The only election which Finance Minister Arun Jaitley has ever won has been the presidency of the Delhi University. And, the Best Baby contest at the age of one, as he once told me. Even in the midst of the 2014 Modi wave, Jaitley lost Amritsar by a record margin to Captain Amarinder Singh.
Jaitley was best described to me with unusual acuity by former member of Parliament (nominated quota) HK Dua, former editor of The Times Of India, Indian Express, Hindustan Times and The Tribune as a “creature of the Rajya Sabha”.
Dua recounts how – at a time when the Bharatiya Janata Party was regularly disrupting the House – he had asked Jaitley in the lobby “Why was he ensuring such awful Parliamentary practises?”
Dua smiles and says, “It was perhaps to me that he first said that these were now legitimate tactics. I warned him even then. I said Arun when the roles are reserved these tactics will come back to haunt you”.
Dua’s words proved prophetic as BJP recently saw a united Opposition throwing Jaitley’s words back at him. The trouble is that while he is an excellent parliamentarian, Jaitley practises his politics like a lawyer – as if he is hired to defend a brief. Which is why despite being the BJP’s suave and urbane face, he is widely disliked in the party and viewed with suspicion by those in the larger parivar of the Sangh who view him as a “quintessential Lutyen’s person”.
Jaitley’s detractors include cricketer and three-term Member of Parliament, Kirti Azad who was suspended by the BJP for his colourful attack on Jaitley, and Subramanian Swamy who blames the Finance Minister for ensuring that he did not become a minister.
Jaitley, who is an extremely successful lawyer, loves the finer things in life. Along with an enviable wardrobe from Saville Row and filled with jamewar shawls, he has nearly half a dozen luxury vehicles including top end BMWs and sports cars. But ironically, has never learnt to drive.
His rivalries with those dubbed ‘second-generation leaders’ in the BJP are legendary. The fiercest were with the late Pramod Mahajan, Sushma Swaraj and Rajnath Singh. His rivals accuse him of being the media’s “bureau chief” and planting stories against them through his chosen gang of diarists who are cultivated in every paper. It’s good to remember that Jaitley has legally represented almost every newspaper proprietor.
Even in the demonetisation disaster and Jaitley’s two truly poor budgets and handling of the economy, you would have to look hard to find a story or analysis critical of him. While he has no mass appeal, he wields the Delhi levers of power with huge finesse.
Dua points out that it is a huge irony that Jaitley got carried away with holding Modi’s brief and said the “Rajya Sabha is the tyranny of the unelected”.
Dua says: “What upset me was that he was the leader of the Opposition in that house and an excellent parliamentarian. Even now that he’s the leader of that house, yet he says these things”.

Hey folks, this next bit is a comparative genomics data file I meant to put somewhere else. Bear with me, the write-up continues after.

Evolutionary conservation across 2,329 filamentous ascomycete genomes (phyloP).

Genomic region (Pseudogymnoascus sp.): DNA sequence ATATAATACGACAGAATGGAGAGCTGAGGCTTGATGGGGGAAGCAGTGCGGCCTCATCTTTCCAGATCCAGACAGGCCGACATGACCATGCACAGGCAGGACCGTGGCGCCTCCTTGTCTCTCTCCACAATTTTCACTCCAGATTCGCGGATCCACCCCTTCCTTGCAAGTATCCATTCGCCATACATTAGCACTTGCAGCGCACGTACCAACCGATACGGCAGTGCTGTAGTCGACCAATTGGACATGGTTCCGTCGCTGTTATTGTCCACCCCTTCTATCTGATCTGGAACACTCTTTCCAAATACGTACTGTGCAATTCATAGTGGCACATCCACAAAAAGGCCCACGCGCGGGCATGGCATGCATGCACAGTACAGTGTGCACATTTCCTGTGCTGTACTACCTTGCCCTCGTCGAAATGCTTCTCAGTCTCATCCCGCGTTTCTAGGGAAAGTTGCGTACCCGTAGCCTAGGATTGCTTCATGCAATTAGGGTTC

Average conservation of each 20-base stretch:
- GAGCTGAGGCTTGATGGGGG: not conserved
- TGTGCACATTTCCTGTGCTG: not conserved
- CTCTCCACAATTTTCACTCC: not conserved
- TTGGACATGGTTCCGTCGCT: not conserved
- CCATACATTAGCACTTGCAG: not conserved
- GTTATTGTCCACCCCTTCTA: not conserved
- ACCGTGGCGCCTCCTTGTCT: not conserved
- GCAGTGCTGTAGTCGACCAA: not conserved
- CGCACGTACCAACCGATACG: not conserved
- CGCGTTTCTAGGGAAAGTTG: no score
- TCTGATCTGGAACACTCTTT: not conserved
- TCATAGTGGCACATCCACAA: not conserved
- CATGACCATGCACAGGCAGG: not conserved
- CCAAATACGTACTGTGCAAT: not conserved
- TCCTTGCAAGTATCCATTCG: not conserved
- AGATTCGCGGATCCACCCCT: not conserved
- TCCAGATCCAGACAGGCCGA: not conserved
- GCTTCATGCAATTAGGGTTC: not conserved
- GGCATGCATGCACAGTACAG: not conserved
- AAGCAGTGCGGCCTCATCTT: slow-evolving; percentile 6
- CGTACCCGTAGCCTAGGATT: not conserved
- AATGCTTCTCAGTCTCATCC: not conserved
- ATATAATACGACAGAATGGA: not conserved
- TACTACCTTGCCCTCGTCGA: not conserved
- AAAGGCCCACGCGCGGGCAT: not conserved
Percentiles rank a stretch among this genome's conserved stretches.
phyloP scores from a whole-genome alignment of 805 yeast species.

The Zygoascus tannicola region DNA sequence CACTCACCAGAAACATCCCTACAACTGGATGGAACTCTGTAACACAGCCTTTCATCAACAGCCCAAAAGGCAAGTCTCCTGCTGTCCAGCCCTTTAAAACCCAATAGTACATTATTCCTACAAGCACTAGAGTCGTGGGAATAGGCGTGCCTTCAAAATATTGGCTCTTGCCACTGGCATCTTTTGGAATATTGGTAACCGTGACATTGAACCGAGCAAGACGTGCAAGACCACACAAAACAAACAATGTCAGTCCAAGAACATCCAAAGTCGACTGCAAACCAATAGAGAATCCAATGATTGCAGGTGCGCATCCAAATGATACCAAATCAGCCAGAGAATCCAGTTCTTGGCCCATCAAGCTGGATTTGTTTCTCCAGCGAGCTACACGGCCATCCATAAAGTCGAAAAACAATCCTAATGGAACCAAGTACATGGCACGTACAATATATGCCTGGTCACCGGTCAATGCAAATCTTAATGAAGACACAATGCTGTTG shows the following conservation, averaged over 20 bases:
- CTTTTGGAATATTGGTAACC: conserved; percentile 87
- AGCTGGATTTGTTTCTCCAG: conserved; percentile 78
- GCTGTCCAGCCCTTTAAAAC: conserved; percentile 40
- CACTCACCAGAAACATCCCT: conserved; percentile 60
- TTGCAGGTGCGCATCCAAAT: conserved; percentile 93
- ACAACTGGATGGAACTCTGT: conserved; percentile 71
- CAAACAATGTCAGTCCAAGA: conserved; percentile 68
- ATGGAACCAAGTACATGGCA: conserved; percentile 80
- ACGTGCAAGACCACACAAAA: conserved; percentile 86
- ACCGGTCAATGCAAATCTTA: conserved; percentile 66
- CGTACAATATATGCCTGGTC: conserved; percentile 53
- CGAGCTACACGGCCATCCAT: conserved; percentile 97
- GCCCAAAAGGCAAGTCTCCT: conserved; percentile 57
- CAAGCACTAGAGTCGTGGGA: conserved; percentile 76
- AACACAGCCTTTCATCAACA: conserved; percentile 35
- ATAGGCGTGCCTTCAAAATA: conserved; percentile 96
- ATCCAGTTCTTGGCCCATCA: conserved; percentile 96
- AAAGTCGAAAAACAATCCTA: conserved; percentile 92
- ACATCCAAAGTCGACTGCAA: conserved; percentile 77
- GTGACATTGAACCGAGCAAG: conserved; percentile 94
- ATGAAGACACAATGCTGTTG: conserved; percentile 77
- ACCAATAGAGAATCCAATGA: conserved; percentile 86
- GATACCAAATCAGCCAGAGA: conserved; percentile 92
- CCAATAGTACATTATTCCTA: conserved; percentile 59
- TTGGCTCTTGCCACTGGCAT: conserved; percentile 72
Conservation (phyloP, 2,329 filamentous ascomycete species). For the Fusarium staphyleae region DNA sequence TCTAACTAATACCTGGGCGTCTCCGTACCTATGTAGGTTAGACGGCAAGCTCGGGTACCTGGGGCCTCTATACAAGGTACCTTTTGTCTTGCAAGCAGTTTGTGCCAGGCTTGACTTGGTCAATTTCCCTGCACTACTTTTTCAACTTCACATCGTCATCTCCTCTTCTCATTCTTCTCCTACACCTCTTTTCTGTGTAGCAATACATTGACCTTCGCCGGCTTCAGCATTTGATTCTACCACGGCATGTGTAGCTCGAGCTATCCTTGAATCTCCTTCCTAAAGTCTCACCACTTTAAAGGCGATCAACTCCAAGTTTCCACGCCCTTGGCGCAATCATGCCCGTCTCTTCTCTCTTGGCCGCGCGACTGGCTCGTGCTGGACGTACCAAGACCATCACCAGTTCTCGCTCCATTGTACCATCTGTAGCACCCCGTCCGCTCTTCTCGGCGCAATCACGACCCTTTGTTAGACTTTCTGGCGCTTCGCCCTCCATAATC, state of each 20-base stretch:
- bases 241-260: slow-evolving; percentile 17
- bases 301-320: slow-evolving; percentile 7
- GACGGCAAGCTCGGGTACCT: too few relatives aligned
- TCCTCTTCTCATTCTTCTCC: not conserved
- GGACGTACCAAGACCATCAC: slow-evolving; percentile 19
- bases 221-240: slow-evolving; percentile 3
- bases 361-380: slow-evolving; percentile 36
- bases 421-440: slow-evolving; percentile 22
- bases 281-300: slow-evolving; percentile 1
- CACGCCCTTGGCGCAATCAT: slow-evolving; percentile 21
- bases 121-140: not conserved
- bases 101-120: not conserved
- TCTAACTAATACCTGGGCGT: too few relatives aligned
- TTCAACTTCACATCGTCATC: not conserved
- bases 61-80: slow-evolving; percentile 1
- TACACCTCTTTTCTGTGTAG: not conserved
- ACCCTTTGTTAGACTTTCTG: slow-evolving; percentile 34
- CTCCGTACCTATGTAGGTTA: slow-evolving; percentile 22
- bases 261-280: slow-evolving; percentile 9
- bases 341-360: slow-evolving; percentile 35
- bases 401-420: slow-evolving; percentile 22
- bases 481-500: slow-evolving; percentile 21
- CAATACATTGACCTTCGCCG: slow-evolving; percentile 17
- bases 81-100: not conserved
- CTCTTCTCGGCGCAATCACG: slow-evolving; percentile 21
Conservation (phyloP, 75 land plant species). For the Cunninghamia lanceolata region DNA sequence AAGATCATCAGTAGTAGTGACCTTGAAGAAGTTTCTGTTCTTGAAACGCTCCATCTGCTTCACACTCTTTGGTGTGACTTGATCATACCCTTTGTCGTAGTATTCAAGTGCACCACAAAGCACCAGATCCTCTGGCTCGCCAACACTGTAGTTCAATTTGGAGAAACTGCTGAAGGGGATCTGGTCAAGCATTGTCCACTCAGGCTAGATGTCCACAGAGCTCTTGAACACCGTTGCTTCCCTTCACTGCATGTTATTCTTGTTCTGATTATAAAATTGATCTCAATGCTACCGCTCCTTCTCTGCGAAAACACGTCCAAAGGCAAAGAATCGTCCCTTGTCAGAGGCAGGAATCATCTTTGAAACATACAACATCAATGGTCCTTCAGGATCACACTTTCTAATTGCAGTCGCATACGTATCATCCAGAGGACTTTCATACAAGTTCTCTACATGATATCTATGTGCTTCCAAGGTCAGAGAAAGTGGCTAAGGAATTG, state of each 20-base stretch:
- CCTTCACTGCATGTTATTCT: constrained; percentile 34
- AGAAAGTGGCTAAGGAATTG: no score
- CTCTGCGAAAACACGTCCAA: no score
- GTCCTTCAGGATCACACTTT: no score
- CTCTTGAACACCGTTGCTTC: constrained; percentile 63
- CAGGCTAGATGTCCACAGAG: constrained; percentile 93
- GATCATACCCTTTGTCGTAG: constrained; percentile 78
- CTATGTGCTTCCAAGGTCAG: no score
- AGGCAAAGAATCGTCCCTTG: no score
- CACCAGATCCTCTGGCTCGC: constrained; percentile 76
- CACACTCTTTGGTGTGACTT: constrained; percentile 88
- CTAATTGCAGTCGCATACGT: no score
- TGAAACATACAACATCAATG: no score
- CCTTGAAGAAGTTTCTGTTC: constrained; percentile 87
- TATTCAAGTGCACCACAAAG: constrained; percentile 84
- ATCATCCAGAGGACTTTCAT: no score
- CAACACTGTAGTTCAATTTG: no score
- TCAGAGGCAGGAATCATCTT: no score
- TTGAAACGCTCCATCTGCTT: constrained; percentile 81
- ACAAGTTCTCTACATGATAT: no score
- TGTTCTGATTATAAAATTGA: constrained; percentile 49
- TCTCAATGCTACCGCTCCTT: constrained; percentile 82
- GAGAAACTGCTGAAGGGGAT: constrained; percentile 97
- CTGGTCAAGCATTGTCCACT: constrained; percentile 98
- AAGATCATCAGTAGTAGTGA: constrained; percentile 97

A senior BJP leader shared a first-hand account with me on how then Prime Minister Atal Behari Vajpayee sent Jaitley to Ahmedabad after the Gujarat riots to secure Modi’s resignation as chief minister.
Instead, Jaitley joined hands with Modi and his erstwhile backer, LK Advani, and virtually carried out a coup against Vajpayee in the BJP.
Vajpayee never forgave the trio and blamed the Gujarat riots for his losing the next general elections. Jaitley was Modi’s eyes and ears in Delhi and his crucial outreach has reaped an abundant reward. Jaitley’s been extremely lucky with getting the lion’s share of portfolios and is alleged to still regularly interfere with the Law Ministry.
Jaitley as Finance Minister refused to extend support to then beleaguered Reserve Bank of India governor Raghuram Rajan when he was being targeted by Swamy. Not giving Rajan another term, unleashed on us Urjit Patel – the invisible governor of the RBI – and virtually lost RBI’s hard-earned reputation for autonomy and sensible fiscal management.
Jaitley was one of the country’s highest paid lawyers, but suspended his licence when he became the leader of Opposition. He loves to narrate the story of how he paid his two children, both now lawyers, pocket money by cheque despite being the BJP’s main fund collector. He told me this in an earlier interview.
Jaitley’s third budget is coming up in February and he will have to make up for his first two lackluster budgets. The Goods Services Tax after the barely planned demonetisation, remains a distant dream.
Worryingly, Jaitley who was considered as much of a liberal in the BJP as one is allowed to be by the Sangh, seems to be favouring draconian and authoritarian measures such as unleashing a tax inspector raj. It seems as if his handling of the economy is like his car ownership. An extremely coveted possession, but something he’s unable to drive.
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(Feature image source: PTI)